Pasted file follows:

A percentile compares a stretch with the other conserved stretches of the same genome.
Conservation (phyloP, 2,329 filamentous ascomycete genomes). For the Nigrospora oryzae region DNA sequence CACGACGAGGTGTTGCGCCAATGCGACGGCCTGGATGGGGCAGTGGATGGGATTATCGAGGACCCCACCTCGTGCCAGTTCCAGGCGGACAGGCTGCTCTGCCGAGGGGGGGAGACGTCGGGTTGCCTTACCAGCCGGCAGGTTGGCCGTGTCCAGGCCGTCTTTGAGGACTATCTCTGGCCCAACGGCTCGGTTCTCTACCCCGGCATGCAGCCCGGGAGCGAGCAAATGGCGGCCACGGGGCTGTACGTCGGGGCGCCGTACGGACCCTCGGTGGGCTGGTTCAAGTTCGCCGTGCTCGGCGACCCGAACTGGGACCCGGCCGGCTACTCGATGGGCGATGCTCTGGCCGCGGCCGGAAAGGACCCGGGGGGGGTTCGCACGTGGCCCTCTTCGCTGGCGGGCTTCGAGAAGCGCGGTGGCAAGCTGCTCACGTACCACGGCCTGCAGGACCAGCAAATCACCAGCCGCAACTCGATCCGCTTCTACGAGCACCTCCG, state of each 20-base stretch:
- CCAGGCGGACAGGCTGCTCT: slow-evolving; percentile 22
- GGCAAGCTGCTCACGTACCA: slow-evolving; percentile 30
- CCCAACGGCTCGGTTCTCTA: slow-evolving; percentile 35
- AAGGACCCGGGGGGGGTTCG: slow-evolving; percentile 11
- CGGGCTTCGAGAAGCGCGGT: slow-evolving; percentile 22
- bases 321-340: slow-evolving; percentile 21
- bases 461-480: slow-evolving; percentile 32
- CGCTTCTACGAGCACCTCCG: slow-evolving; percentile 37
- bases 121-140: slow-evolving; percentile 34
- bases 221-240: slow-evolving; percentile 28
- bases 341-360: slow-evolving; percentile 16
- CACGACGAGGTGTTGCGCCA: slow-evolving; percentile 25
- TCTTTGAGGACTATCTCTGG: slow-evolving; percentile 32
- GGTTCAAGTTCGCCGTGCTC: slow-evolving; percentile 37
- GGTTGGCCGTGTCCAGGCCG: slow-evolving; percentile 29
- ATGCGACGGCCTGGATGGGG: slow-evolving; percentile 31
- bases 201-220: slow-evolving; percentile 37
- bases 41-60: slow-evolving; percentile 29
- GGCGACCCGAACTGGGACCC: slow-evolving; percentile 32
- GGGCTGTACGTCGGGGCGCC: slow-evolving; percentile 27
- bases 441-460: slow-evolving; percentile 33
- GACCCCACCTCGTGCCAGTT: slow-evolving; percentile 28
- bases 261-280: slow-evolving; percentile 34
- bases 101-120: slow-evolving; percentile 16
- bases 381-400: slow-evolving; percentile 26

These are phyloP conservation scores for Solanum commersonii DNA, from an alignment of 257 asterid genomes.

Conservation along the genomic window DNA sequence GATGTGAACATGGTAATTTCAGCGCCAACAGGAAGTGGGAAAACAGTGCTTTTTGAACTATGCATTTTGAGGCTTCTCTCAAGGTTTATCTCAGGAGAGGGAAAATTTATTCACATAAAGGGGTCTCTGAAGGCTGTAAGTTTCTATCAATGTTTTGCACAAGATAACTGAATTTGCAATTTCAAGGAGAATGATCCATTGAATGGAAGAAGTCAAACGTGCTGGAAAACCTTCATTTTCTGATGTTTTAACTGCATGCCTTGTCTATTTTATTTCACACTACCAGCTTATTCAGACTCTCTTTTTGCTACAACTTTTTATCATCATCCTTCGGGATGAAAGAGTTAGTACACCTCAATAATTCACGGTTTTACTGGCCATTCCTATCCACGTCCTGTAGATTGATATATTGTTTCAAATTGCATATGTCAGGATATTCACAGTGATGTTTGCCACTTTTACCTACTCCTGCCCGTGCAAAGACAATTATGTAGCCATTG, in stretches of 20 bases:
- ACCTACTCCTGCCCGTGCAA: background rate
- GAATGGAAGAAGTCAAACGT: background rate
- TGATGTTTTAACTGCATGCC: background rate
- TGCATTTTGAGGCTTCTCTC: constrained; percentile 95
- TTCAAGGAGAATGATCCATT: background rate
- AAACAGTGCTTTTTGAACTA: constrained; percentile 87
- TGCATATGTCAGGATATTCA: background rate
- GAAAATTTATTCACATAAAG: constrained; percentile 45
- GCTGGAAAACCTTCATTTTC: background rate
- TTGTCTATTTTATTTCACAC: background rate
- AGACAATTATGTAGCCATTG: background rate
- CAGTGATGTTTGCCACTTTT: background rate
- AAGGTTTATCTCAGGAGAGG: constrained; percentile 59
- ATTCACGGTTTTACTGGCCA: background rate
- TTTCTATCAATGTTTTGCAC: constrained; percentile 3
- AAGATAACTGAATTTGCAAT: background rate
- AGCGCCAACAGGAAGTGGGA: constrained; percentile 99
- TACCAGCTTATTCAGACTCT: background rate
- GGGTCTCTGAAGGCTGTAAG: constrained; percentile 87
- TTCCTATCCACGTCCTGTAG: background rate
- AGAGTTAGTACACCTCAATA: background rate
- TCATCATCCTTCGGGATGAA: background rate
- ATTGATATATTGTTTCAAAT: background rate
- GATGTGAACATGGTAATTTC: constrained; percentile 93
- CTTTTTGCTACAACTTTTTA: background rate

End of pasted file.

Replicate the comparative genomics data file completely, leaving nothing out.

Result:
A percentile compares a stretch with the other conserved stretches of the same genome.
Conservation (phyloP, 2,329 filamentous ascomycete genomes). For the Nigrospora oryzae region DNA sequence CACGACGAGGTGTTGCGCCAATGCGACGGCCTGGATGGGGCAGTGGATGGGATTATCGAGGACCCCACCTCGTGCCAGTTCCAGGCGGACAGGCTGCTCTGCCGAGGGGGGGAGACGTCGGGTTGCCTTACCAGCCGGCAGGTTGGCCGTGTCCAGGCCGTCTTTGAGGACTATCTCTGGCCCAACGGCTCGGTTCTCTACCCCGGCATGCAGCCCGGGAGCGAGCAAATGGCGGCCACGGGGCTGTACGTCGGGGCGCCGTACGGACCCTCGGTGGGCTGGTTCAAGTTCGCCGTGCTCGGCGACCCGAACTGGGACCCGGCCGGCTACTCGATGGGCGATGCTCTGGCCGCGGCCGGAAAGGACCCGGGGGGGGTTCGCACGTGGCCCTCTTCGCTGGCGGGCTTCGAGAAGCGCGGTGGCAAGCTGCTCACGTACCACGGCCTGCAGGACCAGCAAATCACCAGCCGCAACTCGATCCGCTTCTACGAGCACCTCCG, state of each 20-base stretch:
- CCAGGCGGACAGGCTGCTCT: slow-evolving; percentile 22
- GGCAAGCTGCTCACGTACCA: slow-evolving; percentile 30
- CCCAACGGCTCGGTTCTCTA: slow-evolving; percentile 35
- AAGGACCCGGGGGGGGTTCG: slow-evolving; percentile 11
- CGGGCTTCGAGAAGCGCGGT: slow-evolving; percentile 22
- bases 321-340: slow-evolving; percentile 21
- bases 461-480: slow-evolving; percentile 32
- CGCTTCTACGAGCACCTCCG: slow-evolving; percentile 37
- bases 121-140: slow-evolving; percentile 34
- bases 221-240: slow-evolving; percentile 28
- bases 341-360: slow-evolving; percentile 16
- CACGACGAGGTGTTGCGCCA: slow-evolving; percentile 25
- TCTTTGAGGACTATCTCTGG: slow-evolving; percentile 32
- GGTTCAAGTTCGCCGTGCTC: slow-evolving; percentile 37
- GGTTGGCCGTGTCCAGGCCG: slow-evolving; percentile 29
- ATGCGACGGCCTGGATGGGG: slow-evolving; percentile 31
- bases 201-220: slow-evolving; percentile 37
- bases 41-60: slow-evolving; percentile 29
- GGCGACCCGAACTGGGACCC: slow-evolving; percentile 32
- GGGCTGTACGTCGGGGCGCC: slow-evolving; percentile 27
- bases 441-460: slow-evolving; percentile 33
- GACCCCACCTCGTGCCAGTT: slow-evolving; percentile 28
- bases 261-280: slow-evolving; percentile 34
- bases 101-120: slow-evolving; percentile 16
- bases 381-400: slow-evolving; percentile 26

These are phyloP conservation scores for Solanum commersonii DNA, from an alignment of 257 asterid genomes.

Conservation along the genomic window DNA sequence GATGTGAACATGGTAATTTCAGCGCCAACAGGAAGTGGGAAAACAGTGCTTTTTGAACTATGCATTTTGAGGCTTCTCTCAAGGTTTATCTCAGGAGAGGGAAAATTTATTCACATAAAGGGGTCTCTGAAGGCTGTAAGTTTCTATCAATGTTTTGCACAAGATAACTGAATTTGCAATTTCAAGGAGAATGATCCATTGAATGGAAGAAGTCAAACGTGCTGGAAAACCTTCATTTTCTGATGTTTTAACTGCATGCCTTGTCTATTTTATTTCACACTACCAGCTTATTCAGACTCTCTTTTTGCTACAACTTTTTATCATCATCCTTCGGGATGAAAGAGTTAGTACACCTCAATAATTCACGGTTTTACTGGCCATTCCTATCCACGTCCTGTAGATTGATATATTGTTTCAAATTGCATATGTCAGGATATTCACAGTGATGTTTGCCACTTTTACCTACTCCTGCCCGTGCAAAGACAATTATGTAGCCATTG, in stretches of 20 bases:
- ACCTACTCCTGCCCGTGCAA: background rate
- GAATGGAAGAAGTCAAACGT: background rate
- TGATGTTTTAACTGCATGCC: background rate
- TGCATTTTGAGGCTTCTCTC: constrained; percentile 95
- TTCAAGGAGAATGATCCATT: background rate
- AAACAGTGCTTTTTGAACTA: constrained; percentile 87
- TGCATATGTCAGGATATTCA: background rate
- GAAAATTTATTCACATAAAG: constrained; percentile 45
- GCTGGAAAACCTTCATTTTC: background rate
- TTGTCTATTTTATTTCACAC: background rate
- AGACAATTATGTAGCCATTG: background rate
- CAGTGATGTTTGCCACTTTT: background rate
- AAGGTTTATCTCAGGAGAGG: constrained; percentile 59
- ATTCACGGTTTTACTGGCCA: background rate
- TTTCTATCAATGTTTTGCAC: constrained; percentile 3
- AAGATAACTGAATTTGCAAT: background rate
- AGCGCCAACAGGAAGTGGGA: constrained; percentile 99
- TACCAGCTTATTCAGACTCT: background rate
- GGGTCTCTGAAGGCTGTAAG: constrained; percentile 87
- TTCCTATCCACGTCCTGTAG: background rate
- AGAGTTAGTACACCTCAATA: background rate
- TCATCATCCTTCGGGATGAA: background rate
- ATTGATATATTGTTTCAAAT: background rate
- GATGTGAACATGGTAATTTC: constrained; percentile 93
- CTTTTTGCTACAACTTTTTA: background rate